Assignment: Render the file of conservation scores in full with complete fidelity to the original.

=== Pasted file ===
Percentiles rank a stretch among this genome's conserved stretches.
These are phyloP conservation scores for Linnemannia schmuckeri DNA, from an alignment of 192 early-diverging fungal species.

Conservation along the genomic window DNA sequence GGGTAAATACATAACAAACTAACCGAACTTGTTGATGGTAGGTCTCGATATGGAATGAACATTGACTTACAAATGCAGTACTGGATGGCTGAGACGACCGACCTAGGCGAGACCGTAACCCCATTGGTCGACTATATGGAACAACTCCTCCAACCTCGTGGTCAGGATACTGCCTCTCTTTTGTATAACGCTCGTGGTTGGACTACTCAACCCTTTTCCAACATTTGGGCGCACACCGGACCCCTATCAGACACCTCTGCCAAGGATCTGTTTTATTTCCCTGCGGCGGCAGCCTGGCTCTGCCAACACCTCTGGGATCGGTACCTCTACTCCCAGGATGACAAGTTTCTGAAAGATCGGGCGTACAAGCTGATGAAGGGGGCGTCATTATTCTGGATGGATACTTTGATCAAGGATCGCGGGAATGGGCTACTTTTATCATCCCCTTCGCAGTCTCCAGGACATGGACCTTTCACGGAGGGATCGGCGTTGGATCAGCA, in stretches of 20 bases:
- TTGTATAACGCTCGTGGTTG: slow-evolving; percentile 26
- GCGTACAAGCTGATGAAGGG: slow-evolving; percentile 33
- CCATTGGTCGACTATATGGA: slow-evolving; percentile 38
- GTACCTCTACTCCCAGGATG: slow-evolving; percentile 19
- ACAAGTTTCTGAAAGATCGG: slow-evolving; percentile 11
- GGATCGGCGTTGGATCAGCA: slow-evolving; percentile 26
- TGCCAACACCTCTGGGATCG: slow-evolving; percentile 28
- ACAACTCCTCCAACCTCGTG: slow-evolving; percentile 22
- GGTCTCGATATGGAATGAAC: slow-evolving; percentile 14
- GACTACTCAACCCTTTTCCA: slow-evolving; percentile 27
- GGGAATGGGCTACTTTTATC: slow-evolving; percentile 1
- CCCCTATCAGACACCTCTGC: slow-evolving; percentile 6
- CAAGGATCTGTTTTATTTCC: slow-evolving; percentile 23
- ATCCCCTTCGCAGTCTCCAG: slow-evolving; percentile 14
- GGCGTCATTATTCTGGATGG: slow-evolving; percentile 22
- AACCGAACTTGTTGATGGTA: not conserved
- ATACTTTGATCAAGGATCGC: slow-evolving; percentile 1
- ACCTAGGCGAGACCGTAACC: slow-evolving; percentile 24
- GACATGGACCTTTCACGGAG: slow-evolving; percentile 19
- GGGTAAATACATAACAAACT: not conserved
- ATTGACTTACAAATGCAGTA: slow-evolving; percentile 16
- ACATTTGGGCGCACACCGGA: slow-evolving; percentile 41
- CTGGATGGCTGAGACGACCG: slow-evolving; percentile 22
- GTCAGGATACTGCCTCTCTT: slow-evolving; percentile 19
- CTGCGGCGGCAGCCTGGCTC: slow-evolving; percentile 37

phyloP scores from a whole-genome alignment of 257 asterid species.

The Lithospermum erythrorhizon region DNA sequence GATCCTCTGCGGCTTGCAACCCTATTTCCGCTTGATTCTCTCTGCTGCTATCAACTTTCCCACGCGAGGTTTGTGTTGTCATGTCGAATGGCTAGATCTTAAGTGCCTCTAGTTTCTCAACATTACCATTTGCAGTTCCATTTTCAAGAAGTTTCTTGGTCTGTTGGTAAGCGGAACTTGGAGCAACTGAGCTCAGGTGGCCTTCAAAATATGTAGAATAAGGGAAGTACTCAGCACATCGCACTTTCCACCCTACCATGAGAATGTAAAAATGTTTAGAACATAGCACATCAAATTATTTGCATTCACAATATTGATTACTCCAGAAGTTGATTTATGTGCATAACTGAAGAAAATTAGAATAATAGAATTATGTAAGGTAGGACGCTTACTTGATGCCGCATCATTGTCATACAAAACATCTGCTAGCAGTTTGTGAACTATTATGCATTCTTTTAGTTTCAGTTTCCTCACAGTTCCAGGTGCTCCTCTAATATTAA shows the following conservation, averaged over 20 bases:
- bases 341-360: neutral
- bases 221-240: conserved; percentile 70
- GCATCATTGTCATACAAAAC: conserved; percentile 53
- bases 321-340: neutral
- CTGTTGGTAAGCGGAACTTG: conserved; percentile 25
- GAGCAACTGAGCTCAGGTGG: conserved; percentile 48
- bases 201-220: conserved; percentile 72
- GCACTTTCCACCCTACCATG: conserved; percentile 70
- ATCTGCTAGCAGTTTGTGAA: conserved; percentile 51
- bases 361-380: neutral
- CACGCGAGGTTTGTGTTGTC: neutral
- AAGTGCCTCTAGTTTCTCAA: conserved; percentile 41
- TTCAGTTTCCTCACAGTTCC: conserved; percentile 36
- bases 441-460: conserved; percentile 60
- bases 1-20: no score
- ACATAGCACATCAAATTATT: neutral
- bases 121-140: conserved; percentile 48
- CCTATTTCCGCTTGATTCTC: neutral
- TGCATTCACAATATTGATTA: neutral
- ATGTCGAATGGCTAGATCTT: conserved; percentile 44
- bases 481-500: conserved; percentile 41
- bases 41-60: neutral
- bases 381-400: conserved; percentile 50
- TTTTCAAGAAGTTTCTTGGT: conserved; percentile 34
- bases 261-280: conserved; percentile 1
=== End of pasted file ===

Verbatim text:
Percentiles rank a stretch among this genome's conserved stretches.
These are phyloP conservation scores for Linnemannia schmuckeri DNA, from an alignment of 192 early-diverging fungal species.

Conservation along the genomic window DNA sequence GGGTAAATACATAACAAACTAACCGAACTTGTTGATGGTAGGTCTCGATATGGAATGAACATTGACTTACAAATGCAGTACTGGATGGCTGAGACGACCGACCTAGGCGAGACCGTAACCCCATTGGTCGACTATATGGAACAACTCCTCCAACCTCGTGGTCAGGATACTGCCTCTCTTTTGTATAACGCTCGTGGTTGGACTACTCAACCCTTTTCCAACATTTGGGCGCACACCGGACCCCTATCAGACACCTCTGCCAAGGATCTGTTTTATTTCCCTGCGGCGGCAGCCTGGCTCTGCCAACACCTCTGGGATCGGTACCTCTACTCCCAGGATGACAAGTTTCTGAAAGATCGGGCGTACAAGCTGATGAAGGGGGCGTCATTATTCTGGATGGATACTTTGATCAAGGATCGCGGGAATGGGCTACTTTTATCATCCCCTTCGCAGTCTCCAGGACATGGACCTTTCACGGAGGGATCGGCGTTGGATCAGCA, in stretches of 20 bases:
- TTGTATAACGCTCGTGGTTG: slow-evolving; percentile 26
- GCGTACAAGCTGATGAAGGG: slow-evolving; percentile 33
- CCATTGGTCGACTATATGGA: slow-evolving; percentile 38
- GTACCTCTACTCCCAGGATG: slow-evolving; percentile 19
- ACAAGTTTCTGAAAGATCGG: slow-evolving; percentile 11
- GGATCGGCGTTGGATCAGCA: slow-evolving; percentile 26
- TGCCAACACCTCTGGGATCG: slow-evolving; percentile 28
- ACAACTCCTCCAACCTCGTG: slow-evolving; percentile 22
- GGTCTCGATATGGAATGAAC: slow-evolving; percentile 14
- GACTACTCAACCCTTTTCCA: slow-evolving; percentile 27
- GGGAATGGGCTACTTTTATC: slow-evolving; percentile 1
- CCCCTATCAGACACCTCTGC: slow-evolving; percentile 6
- CAAGGATCTGTTTTATTTCC: slow-evolving; percentile 23
- ATCCCCTTCGCAGTCTCCAG: slow-evolving; percentile 14
- GGCGTCATTATTCTGGATGG: slow-evolving; percentile 22
- AACCGAACTTGTTGATGGTA: not conserved
- ATACTTTGATCAAGGATCGC: slow-evolving; percentile 1
- ACCTAGGCGAGACCGTAACC: slow-evolving; percentile 24
- GACATGGACCTTTCACGGAG: slow-evolving; percentile 19
- GGGTAAATACATAACAAACT: not conserved
- ATTGACTTACAAATGCAGTA: slow-evolving; percentile 16
- ACATTTGGGCGCACACCGGA: slow-evolving; percentile 41
- CTGGATGGCTGAGACGACCG: slow-evolving; percentile 22
- GTCAGGATACTGCCTCTCTT: slow-evolving; percentile 19
- CTGCGGCGGCAGCCTGGCTC: slow-evolving; percentile 37

phyloP scores from a whole-genome alignment of 257 asterid species.

The Lithospermum erythrorhizon region DNA sequence GATCCTCTGCGGCTTGCAACCCTATTTCCGCTTGATTCTCTCTGCTGCTATCAACTTTCCCACGCGAGGTTTGTGTTGTCATGTCGAATGGCTAGATCTTAAGTGCCTCTAGTTTCTCAACATTACCATTTGCAGTTCCATTTTCAAGAAGTTTCTTGGTCTGTTGGTAAGCGGAACTTGGAGCAACTGAGCTCAGGTGGCCTTCAAAATATGTAGAATAAGGGAAGTACTCAGCACATCGCACTTTCCACCCTACCATGAGAATGTAAAAATGTTTAGAACATAGCACATCAAATTATTTGCATTCACAATATTGATTACTCCAGAAGTTGATTTATGTGCATAACTGAAGAAAATTAGAATAATAGAATTATGTAAGGTAGGACGCTTACTTGATGCCGCATCATTGTCATACAAAACATCTGCTAGCAGTTTGTGAACTATTATGCATTCTTTTAGTTTCAGTTTCCTCACAGTTCCAGGTGCTCCTCTAATATTAA shows the following conservation, averaged over 20 bases:
- bases 341-360: neutral
- bases 221-240: conserved; percentile 70
- GCATCATTGTCATACAAAAC: conserved; percentile 53
- bases 321-340: neutral
- CTGTTGGTAAGCGGAACTTG: conserved; percentile 25
- GAGCAACTGAGCTCAGGTGG: conserved; percentile 48
- bases 201-220: conserved; percentile 72
- GCACTTTCCACCCTACCATG: conserved; percentile 70
- ATCTGCTAGCAGTTTGTGAA: conserved; percentile 51
- bases 361-380: neutral
- CACGCGAGGTTTGTGTTGTC: neutral
- AAGTGCCTCTAGTTTCTCAA: conserved; percentile 41
- TTCAGTTTCCTCACAGTTCC: conserved; percentile 36
- bases 441-460: conserved; percentile 60
- bases 1-20: no score
- ACATAGCACATCAAATTATT: neutral
- bases 121-140: conserved; percentile 48
- CCTATTTCCGCTTGATTCTC: neutral
- TGCATTCACAATATTGATTA: neutral
- ATGTCGAATGGCTAGATCTT: conserved; percentile 44
- bases 481-500: conserved; percentile 41
- bases 41-60: neutral
- bases 381-400: conserved; percentile 50
- TTTTCAAGAAGTTTCTTGGT: conserved; percentile 34
- bases 261-280: conserved; percentile 1